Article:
The Most Open-Minded Dating Site is Set to Pay $11.2 Million
AshleyMadison.com is an adultery site set up as a means to help people cheat on their spouses. The site, which has appealed mainly to men, is known for its slogan: “Life is short. Have an affair”.
As karma would have it, though, a July 2015 data breach exposed the personal information of millions of users looking to utilize its services. Privately held Ruby Corp, once known as Avid Life Media Inc. before re-branding, the parent company responsible for Ashley Madison, denied wrongdoing but agreed to the preliminary class-action settlement.
The website announced it is set to pay $11.2 million in a lawsuit co-counseled by law firms The Driscoll Firm, Dowd & Down and Heninger Garrison Davis claiming the company has historically utilized inadequate data security practices. The hackers, who called themselves the Impact Team, released vital details of users including email addresses and credit card data in an online data dump after being set off by Ruby’s less-than-admirable core values and business practices. According to the lawsuit, even those who paid a required fee to have their accounts set for deletion and all information supposedly removed from cyberspace were exposed.
“If the proposed settlement agreement is approved by the court, Ruby will contribute a total of $11.2 million USD to a settlement fund, which will provide, among other things, payments to settlement class members who submit valid claims for alleged losses resulting from the data breach and alleged misrepresentations as described further in the proposed settlement agreement,” the company said in a statement, adding, “While Ruby denies any wrongdoing, the parties have agreed to the proposed settlement in order to avoid the uncertainty, expense, and inconvenience associated with continued litigation, and believe that the proposed settlement agreement is in the best interest of Ruby and its customers.”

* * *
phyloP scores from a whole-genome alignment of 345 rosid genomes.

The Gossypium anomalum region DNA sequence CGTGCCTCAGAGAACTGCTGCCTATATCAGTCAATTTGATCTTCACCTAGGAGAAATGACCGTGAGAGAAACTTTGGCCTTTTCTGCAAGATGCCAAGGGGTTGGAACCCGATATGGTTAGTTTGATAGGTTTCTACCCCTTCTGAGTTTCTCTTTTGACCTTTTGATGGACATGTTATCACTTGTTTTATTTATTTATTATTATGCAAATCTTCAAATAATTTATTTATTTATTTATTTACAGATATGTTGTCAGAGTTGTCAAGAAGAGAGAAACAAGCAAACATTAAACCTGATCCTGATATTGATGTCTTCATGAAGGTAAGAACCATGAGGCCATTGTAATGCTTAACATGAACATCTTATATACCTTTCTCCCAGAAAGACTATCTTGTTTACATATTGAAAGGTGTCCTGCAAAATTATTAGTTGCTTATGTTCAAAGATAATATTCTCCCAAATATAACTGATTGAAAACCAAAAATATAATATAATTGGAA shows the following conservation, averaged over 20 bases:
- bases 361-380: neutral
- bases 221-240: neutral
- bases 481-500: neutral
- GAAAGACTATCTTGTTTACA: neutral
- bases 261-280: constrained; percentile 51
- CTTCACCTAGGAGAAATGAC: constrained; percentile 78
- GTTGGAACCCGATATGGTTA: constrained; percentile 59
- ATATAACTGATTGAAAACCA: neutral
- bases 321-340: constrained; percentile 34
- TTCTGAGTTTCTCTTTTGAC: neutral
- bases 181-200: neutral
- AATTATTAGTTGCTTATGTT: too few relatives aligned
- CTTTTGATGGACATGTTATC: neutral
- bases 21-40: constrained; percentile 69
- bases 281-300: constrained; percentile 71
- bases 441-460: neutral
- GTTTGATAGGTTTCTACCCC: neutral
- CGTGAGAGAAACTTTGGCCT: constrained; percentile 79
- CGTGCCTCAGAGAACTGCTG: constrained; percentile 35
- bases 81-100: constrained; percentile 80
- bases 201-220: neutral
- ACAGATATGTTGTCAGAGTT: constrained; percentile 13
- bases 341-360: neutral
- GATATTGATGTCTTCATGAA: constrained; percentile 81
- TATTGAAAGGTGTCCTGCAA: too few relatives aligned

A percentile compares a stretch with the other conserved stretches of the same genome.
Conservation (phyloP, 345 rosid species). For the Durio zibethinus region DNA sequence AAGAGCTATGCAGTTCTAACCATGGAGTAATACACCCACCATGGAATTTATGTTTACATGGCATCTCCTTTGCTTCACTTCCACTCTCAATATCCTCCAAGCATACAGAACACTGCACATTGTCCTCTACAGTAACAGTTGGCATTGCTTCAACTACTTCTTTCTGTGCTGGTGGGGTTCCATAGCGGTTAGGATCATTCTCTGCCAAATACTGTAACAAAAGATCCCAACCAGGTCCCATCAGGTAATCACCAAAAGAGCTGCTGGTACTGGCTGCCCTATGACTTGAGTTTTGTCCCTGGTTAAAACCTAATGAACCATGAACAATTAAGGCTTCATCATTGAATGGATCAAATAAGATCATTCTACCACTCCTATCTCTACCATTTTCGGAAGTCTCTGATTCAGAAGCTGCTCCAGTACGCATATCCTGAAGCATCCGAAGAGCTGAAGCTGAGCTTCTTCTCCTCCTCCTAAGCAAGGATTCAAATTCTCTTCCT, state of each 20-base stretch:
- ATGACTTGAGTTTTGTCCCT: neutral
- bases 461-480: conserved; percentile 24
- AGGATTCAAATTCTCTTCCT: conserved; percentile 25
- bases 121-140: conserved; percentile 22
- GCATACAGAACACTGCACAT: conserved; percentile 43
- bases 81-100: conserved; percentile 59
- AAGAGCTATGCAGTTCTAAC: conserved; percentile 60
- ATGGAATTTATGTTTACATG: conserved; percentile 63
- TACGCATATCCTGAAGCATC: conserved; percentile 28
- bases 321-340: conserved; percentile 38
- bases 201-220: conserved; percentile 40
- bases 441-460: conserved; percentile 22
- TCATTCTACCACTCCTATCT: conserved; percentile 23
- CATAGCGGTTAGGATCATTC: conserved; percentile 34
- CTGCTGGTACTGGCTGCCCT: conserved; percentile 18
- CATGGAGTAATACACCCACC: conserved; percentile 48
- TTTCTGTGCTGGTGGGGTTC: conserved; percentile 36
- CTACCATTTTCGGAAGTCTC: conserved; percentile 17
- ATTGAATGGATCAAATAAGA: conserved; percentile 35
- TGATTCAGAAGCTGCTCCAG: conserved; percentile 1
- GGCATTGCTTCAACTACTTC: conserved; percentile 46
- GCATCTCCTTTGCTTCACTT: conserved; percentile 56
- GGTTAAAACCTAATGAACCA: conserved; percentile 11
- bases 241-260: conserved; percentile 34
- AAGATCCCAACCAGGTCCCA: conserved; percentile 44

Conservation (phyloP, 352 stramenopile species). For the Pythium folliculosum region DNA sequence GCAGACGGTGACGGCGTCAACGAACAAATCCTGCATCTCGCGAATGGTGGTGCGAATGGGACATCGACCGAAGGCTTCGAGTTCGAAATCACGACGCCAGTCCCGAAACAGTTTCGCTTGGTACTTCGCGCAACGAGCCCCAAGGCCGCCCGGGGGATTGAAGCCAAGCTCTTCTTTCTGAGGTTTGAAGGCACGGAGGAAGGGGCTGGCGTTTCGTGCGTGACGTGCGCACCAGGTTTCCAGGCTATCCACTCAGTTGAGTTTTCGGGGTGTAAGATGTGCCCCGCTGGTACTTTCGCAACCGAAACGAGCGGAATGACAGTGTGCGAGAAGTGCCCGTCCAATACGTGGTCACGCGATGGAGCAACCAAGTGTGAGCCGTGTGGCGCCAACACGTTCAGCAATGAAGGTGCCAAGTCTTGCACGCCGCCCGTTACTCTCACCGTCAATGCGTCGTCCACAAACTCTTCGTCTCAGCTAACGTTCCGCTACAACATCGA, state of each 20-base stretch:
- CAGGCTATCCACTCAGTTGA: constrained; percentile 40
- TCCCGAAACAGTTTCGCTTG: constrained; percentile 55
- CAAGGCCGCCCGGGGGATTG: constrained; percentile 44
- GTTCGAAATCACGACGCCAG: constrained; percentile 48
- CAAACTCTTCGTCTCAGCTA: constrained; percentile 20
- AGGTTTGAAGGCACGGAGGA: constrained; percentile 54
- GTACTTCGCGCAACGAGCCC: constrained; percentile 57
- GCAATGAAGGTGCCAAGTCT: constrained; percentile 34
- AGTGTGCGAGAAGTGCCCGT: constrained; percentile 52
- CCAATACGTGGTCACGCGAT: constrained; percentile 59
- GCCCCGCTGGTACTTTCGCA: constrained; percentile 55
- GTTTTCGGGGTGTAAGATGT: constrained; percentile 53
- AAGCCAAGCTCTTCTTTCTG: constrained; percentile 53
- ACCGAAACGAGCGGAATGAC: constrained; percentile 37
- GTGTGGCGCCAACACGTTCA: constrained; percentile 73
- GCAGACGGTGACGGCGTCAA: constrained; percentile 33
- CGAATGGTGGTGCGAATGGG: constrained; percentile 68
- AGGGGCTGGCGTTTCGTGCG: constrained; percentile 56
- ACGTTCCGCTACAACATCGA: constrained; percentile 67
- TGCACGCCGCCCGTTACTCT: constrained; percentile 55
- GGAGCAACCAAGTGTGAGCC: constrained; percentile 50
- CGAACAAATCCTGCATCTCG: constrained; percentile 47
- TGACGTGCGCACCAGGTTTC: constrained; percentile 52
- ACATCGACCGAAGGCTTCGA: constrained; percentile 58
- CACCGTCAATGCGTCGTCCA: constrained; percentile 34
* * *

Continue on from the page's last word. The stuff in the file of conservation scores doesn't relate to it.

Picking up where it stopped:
Users with valid, proven claims can recoup up to $3,500 depending on the documentation kept supporting their losses, and attorneys of the users could receive up to one-third of the payout to account for legal fees. The settlement terms require final approval by a St. Louis federal judge.
The lawsuit will cost Ruby more than a fourth of its revenue. The company will also have to dip into the remainder of its profits to fund security improvements to ensure user privacy in the future. Former federal judge Layn Phillips said that the settlement would provide “a valuable recovery for the class in face of many obstacles.”
Evidently, there are still many unhappily wed couples out there desperate to find new mates, as the site’s security breach hasn’t stopped the “most open-minded dating community in the world” from since achieving 54 million customers with additional members added daily. The front of the webpage boasts the following disclaimer: “Discretion matters – We know you value your privacy, and we do too. We will never ask you to log in using a public social network account, and we have several features designed to help you keep your private life private—whatever your reasons.” Perhaps it should consider adding another disclaimer stating it cannot guarantee personal information will always remain under wraps and members should use the site at their own risk.